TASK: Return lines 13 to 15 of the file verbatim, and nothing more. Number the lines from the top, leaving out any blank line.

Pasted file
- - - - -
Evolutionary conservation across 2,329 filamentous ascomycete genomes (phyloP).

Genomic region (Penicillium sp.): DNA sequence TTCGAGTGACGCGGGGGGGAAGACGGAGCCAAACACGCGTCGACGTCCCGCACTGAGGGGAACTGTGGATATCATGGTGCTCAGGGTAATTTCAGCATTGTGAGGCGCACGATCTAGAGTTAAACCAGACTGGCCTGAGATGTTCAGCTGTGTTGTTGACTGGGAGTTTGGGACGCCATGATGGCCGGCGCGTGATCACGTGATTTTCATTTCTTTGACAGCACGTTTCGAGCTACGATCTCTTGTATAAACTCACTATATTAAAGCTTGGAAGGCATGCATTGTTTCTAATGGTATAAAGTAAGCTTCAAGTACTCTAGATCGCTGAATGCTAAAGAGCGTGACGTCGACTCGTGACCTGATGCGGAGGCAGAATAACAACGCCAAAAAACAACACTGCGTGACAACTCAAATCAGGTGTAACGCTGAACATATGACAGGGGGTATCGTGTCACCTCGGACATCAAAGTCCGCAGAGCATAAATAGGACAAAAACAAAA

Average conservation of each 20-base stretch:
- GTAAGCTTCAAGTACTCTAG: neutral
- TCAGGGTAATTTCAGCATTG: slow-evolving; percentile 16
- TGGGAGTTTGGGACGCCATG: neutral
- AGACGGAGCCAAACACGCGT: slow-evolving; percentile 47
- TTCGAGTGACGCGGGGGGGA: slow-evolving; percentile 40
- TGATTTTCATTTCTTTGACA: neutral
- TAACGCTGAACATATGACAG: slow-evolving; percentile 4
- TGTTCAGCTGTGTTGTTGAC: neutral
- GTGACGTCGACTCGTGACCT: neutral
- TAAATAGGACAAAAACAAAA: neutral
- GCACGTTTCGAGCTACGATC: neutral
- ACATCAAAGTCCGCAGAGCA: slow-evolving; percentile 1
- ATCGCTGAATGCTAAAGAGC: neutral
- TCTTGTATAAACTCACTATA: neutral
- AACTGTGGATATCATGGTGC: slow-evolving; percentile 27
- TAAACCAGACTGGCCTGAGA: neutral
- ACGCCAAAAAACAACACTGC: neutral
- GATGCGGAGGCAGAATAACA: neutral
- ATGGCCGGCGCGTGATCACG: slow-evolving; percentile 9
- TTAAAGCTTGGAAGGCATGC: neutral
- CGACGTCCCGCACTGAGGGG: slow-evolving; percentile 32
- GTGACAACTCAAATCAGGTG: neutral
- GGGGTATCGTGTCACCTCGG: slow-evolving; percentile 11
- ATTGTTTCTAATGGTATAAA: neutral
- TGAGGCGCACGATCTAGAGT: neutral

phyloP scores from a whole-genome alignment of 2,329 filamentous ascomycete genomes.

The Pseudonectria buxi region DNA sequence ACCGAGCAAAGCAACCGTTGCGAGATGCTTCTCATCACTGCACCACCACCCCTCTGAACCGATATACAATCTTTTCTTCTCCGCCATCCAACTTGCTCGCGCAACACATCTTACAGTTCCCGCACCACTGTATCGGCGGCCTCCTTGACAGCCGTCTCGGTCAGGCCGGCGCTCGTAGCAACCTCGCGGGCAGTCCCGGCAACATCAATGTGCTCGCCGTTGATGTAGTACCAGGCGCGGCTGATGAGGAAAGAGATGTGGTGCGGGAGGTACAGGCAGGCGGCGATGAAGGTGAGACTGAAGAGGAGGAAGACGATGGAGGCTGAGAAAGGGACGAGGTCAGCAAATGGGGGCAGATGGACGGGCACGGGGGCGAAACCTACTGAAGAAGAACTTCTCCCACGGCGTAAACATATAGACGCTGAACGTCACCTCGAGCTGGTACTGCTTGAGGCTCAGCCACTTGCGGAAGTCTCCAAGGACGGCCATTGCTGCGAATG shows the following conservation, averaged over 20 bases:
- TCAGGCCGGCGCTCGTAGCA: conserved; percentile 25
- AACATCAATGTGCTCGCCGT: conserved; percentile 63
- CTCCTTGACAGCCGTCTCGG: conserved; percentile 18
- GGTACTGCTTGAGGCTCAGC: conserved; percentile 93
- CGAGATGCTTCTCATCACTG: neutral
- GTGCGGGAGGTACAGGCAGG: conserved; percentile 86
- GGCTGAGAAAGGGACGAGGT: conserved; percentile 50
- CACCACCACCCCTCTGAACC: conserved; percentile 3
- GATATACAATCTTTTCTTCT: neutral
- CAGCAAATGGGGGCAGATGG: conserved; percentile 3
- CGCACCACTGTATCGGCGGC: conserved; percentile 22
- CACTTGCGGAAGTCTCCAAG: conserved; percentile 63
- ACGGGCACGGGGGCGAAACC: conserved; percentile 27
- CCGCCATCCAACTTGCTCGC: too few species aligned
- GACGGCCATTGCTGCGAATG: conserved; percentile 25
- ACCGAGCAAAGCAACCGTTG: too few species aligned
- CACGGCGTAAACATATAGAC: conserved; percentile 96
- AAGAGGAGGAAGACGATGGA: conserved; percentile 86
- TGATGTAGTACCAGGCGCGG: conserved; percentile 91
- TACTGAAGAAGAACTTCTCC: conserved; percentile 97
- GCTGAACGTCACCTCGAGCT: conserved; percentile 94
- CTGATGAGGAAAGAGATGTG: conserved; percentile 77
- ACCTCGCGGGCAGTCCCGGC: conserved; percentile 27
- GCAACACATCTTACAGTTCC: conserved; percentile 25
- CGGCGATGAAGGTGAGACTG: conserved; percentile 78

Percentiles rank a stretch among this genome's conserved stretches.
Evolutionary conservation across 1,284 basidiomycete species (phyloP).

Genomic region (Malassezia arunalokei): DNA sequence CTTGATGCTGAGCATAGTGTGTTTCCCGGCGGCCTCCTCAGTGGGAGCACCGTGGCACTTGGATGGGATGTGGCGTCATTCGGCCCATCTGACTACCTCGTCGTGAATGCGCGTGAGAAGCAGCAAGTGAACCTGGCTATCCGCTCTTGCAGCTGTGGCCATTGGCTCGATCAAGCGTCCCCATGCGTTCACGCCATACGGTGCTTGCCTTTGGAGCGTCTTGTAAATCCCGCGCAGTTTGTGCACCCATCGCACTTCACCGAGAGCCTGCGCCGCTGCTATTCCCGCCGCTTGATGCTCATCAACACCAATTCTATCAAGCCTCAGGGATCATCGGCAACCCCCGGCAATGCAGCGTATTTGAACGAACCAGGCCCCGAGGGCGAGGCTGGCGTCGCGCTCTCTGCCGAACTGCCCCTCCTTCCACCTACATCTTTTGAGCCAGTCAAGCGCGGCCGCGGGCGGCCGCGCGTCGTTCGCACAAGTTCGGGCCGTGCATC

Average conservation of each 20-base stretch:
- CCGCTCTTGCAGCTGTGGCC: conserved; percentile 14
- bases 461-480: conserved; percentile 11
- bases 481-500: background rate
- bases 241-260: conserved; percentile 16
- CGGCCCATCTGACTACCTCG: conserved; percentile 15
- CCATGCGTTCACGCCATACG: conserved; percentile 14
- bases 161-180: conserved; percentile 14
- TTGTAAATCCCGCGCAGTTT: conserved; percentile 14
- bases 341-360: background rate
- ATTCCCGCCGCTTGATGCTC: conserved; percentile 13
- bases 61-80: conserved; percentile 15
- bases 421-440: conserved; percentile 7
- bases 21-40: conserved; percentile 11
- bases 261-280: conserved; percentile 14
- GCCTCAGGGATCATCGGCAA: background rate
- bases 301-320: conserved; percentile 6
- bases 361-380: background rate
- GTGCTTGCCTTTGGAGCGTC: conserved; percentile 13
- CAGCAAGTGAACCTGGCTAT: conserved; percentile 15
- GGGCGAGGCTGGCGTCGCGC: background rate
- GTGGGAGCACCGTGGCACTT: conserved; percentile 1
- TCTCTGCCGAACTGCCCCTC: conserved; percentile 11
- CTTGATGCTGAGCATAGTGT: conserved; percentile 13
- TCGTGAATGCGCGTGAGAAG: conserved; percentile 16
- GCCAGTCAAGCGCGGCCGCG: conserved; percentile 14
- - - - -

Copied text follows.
- TAAATAGGACAAAAACAAAA: neutral
- GCACGTTTCGAGCTACGATC: neutral
- ACATCAAAGTCCGCAGAGCA: slow-evolving; percentile 1